That was the ultimate DXers station and far out of most hams budget.

 

On the "poor hams" budget,  some do quite well with limited antennas on 160m. Would suggest that you search for "160 meter antennas "  on the web  and find something that will work for you.  A word of caution, ignore some of the claims made as every QTH is somewhat different with soil characteristics (soil conductivity, etc.) , height above average  terrain, sources of interference, and so forth. Seems like some of the better 160m DXers live in areas where it's marshy near lakes, rivers  and oceans... guess you could always flood your yard ?

 

Good luck !

 

 

Jerry  n9avy

 

 

 


From: "Bryon nnegrom@... [070]" <070@...>
To: "070@..." <070@...>
Sent: Wednesday, October 25, 2017 3:29 PM
Subject: RE: [070] 80/160m Antenna

 

 

I'll see if I can get a mark up of my plot from Google Maps or something, but let me see if I can explain it a little. 

 

I have lots of land around me. Though it isn't mine. I sit on about .65 acres of usable space. I have no major trees (anything taller than the gutter in the front yard). My antenna sits on the back corner of my house. It is a crank up tower about 40' (aluminum) with a K4KIO Hexbeam on it. Works really well...I think, this is my first setup. But, I can do a lot on 20 and 40 (even though it isn't necessarily intended for 40m). I have a tuner in my K3.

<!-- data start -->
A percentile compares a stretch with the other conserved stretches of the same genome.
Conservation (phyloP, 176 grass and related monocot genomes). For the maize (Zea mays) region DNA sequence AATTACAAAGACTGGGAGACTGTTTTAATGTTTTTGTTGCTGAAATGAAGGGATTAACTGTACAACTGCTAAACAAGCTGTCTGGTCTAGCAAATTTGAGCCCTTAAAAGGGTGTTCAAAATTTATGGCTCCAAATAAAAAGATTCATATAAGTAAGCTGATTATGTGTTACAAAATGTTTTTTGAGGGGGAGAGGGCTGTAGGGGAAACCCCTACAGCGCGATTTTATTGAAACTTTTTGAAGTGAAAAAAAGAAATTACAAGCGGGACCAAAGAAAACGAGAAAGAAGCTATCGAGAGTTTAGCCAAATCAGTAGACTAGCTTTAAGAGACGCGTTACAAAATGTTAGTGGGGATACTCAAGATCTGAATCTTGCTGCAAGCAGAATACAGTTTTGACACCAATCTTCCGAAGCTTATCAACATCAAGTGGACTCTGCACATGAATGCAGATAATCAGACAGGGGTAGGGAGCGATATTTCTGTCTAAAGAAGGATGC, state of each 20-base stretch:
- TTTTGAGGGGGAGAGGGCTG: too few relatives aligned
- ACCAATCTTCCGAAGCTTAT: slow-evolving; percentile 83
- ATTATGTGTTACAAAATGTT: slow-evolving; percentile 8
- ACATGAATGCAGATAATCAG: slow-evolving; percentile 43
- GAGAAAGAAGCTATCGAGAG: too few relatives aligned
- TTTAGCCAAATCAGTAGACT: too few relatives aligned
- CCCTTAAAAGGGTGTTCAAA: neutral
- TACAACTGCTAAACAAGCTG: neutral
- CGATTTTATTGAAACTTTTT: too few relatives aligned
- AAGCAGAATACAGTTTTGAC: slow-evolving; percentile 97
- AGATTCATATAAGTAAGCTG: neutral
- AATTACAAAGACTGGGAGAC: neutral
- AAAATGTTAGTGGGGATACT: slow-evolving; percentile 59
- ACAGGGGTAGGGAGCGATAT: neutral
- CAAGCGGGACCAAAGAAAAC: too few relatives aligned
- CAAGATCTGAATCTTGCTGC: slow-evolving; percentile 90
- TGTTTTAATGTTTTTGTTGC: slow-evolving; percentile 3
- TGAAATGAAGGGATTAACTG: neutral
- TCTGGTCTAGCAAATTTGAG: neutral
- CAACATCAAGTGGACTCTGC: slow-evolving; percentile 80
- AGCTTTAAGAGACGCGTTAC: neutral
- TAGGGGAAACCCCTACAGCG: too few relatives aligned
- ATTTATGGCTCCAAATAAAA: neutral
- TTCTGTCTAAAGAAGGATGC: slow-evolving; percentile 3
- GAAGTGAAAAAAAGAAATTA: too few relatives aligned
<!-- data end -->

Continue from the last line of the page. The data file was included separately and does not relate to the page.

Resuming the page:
Out back of my house there is a large tree. I could probably get something up in there and connected to the tower. When the tower is lowered it sits about 14' (not including the antenna). 

 

I have hesitated doing anything with this, because I do not want that in my line of sight out the back yard, at least not when it is going to be down and drooping.

 

I know to be efficient longer really is better. But, I just haven't found a great antenna that seems appealing and easy to put up without a lot of headache and trying to make things work when I have no idea what I'm doing with antennas. I'm a mechanical engineer with focus on medical devices, and antennas are still black magic to me!

 

What are your thoughts based on these comments?


Bryon, W7RIV

 


Re: 80/160m Antenna

Jerry N9AVY
 

Byron:
 
There are some laws of physics/antennas you just can't ignore.  An antenna  that is a 1/2 wave length or longer will be more efficient than anything shorter.  Sure you can use loading coil and such to make antenna appear electrically longer, but you still have an inefficient antenna... everything in electronics seems to be a trade off; you have to sacrifice one thing to get another.  Just like in engineering you can build something better, but it may not be as good as what you had in the first place, but I don't know much about thatld.  Did some tower work years ago and the crew tended to "over-engineer" things to err on safety side.